About Palais de Justice
The Palais de Justice in Île de la Cité in Paris is a courthouse in Paris, located on the Boulevard du Palais on the Île de la Cité.
Palais de Justice history
The courthouse is a vast and majestic gothic structure, the site of which was originally the home of governors of Ancient Rome.
Palais de Justice then became the royal residence of the French monarchy such as Louis IX and remained as such until Charles V moved the royal palaces to Marais in 1358 following the Jacquerie revolt.
As the current seat of the French judicial system, the Palais de Justice serves a function which it has fulfilled in various guises since medieval times. This began in earnest in April 1793, when the civil chamber or “Premier Chambre Civile” of the Palais de Justice became the home of the Revolutionary Tribunal. This was the fearsome court of the French Revolution from which the Reign of Terror was systematically carried out.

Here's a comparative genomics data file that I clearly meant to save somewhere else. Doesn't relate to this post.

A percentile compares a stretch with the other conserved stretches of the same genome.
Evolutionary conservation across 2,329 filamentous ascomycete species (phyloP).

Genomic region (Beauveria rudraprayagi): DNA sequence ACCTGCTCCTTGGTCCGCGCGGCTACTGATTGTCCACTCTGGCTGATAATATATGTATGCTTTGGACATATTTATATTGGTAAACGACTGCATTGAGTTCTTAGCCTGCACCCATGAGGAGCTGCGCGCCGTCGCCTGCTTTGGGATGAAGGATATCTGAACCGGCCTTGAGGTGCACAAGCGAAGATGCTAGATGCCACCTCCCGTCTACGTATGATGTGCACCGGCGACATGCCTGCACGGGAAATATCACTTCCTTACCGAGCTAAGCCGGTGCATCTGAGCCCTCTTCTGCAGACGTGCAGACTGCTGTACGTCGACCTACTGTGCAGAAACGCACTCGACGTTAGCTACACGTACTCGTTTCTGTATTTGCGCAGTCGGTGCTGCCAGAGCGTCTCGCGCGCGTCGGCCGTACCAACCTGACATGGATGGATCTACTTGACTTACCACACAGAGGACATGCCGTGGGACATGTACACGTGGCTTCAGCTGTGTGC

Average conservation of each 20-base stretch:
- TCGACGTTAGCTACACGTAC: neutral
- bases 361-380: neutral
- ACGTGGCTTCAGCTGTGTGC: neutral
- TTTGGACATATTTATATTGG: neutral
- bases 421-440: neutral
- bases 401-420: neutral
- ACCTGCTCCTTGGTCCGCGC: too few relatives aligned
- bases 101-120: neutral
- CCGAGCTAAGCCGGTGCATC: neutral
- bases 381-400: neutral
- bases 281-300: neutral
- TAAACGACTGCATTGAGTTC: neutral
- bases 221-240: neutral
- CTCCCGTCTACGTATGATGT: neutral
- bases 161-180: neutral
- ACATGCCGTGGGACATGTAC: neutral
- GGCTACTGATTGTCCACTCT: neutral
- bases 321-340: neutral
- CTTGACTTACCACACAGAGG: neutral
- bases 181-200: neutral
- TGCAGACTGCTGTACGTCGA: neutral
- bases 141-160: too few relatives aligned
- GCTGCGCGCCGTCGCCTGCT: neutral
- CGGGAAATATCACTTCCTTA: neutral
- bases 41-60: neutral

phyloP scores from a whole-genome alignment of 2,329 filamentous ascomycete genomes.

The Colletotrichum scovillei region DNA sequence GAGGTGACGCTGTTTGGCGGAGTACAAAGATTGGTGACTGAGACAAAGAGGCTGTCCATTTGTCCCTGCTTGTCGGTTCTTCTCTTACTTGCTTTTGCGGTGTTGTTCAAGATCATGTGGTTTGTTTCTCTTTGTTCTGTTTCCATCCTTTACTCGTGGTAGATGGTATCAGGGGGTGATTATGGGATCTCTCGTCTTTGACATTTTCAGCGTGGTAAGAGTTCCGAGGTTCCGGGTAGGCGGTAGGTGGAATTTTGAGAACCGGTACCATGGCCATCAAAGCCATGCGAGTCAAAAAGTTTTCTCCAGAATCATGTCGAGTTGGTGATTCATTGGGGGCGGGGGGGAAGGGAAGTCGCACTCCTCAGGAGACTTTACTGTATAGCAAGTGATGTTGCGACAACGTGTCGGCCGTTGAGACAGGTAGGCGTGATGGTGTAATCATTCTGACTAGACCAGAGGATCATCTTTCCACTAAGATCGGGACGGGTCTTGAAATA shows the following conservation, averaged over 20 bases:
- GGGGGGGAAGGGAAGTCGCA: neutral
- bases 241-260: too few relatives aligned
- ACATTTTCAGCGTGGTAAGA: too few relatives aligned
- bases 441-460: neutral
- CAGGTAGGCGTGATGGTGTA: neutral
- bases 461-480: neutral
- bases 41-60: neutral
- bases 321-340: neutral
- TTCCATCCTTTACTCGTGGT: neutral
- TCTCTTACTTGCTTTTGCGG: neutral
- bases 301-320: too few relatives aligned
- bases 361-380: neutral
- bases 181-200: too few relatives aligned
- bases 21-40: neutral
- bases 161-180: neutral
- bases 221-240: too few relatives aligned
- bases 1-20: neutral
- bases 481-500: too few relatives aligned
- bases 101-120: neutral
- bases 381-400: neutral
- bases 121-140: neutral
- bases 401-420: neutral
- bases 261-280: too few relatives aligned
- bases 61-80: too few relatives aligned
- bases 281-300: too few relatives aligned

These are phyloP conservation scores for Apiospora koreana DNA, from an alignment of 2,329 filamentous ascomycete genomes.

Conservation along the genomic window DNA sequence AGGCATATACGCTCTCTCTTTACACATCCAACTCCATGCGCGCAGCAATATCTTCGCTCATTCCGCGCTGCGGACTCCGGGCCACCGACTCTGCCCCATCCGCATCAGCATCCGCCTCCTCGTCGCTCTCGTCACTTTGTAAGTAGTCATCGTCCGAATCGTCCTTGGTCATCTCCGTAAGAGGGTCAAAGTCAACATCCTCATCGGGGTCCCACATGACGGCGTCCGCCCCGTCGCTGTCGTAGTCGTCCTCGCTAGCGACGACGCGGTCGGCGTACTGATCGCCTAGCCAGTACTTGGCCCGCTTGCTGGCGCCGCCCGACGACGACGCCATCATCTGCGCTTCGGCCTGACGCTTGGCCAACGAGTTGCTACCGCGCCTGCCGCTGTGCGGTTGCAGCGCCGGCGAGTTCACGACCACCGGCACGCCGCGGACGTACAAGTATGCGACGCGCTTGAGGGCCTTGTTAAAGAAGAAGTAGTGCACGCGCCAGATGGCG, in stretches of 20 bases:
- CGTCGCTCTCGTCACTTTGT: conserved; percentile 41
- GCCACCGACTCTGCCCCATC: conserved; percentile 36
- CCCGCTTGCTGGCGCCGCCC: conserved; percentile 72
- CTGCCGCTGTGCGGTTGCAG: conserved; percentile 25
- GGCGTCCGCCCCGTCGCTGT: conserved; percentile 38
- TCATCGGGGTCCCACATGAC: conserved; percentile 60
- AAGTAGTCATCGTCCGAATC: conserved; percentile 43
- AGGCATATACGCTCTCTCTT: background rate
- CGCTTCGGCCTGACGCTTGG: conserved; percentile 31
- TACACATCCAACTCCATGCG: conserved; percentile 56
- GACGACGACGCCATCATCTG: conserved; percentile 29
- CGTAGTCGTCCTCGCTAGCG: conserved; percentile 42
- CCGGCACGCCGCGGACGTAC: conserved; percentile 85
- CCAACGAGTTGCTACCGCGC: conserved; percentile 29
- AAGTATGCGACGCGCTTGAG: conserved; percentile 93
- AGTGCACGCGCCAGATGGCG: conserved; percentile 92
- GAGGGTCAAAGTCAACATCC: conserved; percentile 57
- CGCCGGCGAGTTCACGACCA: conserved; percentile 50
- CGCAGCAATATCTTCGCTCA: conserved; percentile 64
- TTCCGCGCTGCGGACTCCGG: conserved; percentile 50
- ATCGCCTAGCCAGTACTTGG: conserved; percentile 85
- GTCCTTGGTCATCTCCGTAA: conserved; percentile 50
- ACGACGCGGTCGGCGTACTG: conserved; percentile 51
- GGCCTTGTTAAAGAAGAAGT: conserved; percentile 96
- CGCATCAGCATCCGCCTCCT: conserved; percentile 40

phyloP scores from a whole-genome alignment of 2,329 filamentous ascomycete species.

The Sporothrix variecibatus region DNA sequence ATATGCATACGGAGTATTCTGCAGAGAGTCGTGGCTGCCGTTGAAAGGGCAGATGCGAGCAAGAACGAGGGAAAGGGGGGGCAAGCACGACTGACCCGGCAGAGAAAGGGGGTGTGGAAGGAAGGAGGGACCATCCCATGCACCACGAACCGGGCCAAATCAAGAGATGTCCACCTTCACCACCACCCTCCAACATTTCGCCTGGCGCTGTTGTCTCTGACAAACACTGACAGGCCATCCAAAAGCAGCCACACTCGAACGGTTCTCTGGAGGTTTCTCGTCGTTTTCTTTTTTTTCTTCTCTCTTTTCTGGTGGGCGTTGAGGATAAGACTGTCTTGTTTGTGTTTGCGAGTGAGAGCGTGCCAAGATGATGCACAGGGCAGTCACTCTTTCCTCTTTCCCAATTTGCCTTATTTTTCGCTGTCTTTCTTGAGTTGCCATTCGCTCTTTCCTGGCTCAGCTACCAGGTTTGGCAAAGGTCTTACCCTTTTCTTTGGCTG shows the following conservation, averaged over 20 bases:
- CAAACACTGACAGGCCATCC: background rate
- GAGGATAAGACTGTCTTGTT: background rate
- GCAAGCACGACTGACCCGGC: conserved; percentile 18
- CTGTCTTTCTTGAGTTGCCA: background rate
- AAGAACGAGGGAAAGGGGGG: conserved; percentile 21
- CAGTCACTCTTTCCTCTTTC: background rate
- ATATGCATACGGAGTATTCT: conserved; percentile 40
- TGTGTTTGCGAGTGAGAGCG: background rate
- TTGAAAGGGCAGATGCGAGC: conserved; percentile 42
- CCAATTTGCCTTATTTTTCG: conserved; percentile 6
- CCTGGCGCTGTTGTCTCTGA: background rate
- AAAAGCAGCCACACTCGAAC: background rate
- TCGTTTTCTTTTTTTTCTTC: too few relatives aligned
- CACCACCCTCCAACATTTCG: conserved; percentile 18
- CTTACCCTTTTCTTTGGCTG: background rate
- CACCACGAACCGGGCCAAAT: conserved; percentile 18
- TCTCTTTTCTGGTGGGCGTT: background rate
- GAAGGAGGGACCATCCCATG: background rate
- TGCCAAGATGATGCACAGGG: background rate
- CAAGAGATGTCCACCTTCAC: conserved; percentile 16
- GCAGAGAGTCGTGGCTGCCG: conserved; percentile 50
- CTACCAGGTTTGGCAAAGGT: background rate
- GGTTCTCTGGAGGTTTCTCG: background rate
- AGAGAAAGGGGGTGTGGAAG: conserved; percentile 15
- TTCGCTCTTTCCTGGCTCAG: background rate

Palais de Justice today
Today the Palais occupies 4 hectares of land and is spread out over different floors making up almost 200,000m². Inside, there are some 24 kilometres of corridors, 7,000 doors, and more than 3,150 windows.
There are law courts within the Palais as well as many police and other military style officers who guard the whole complex. As of today, the inside of the building is generally not open to the public.
Getting to Palais de Justice
The full address of the Palais de Justice is 4 boulevard du Palais, 75001 Paris. The nearest metro station is Cité and buses 21, 27, 38, 85, 96 will all take you to the courthouse. There are multiple car parks nearby.
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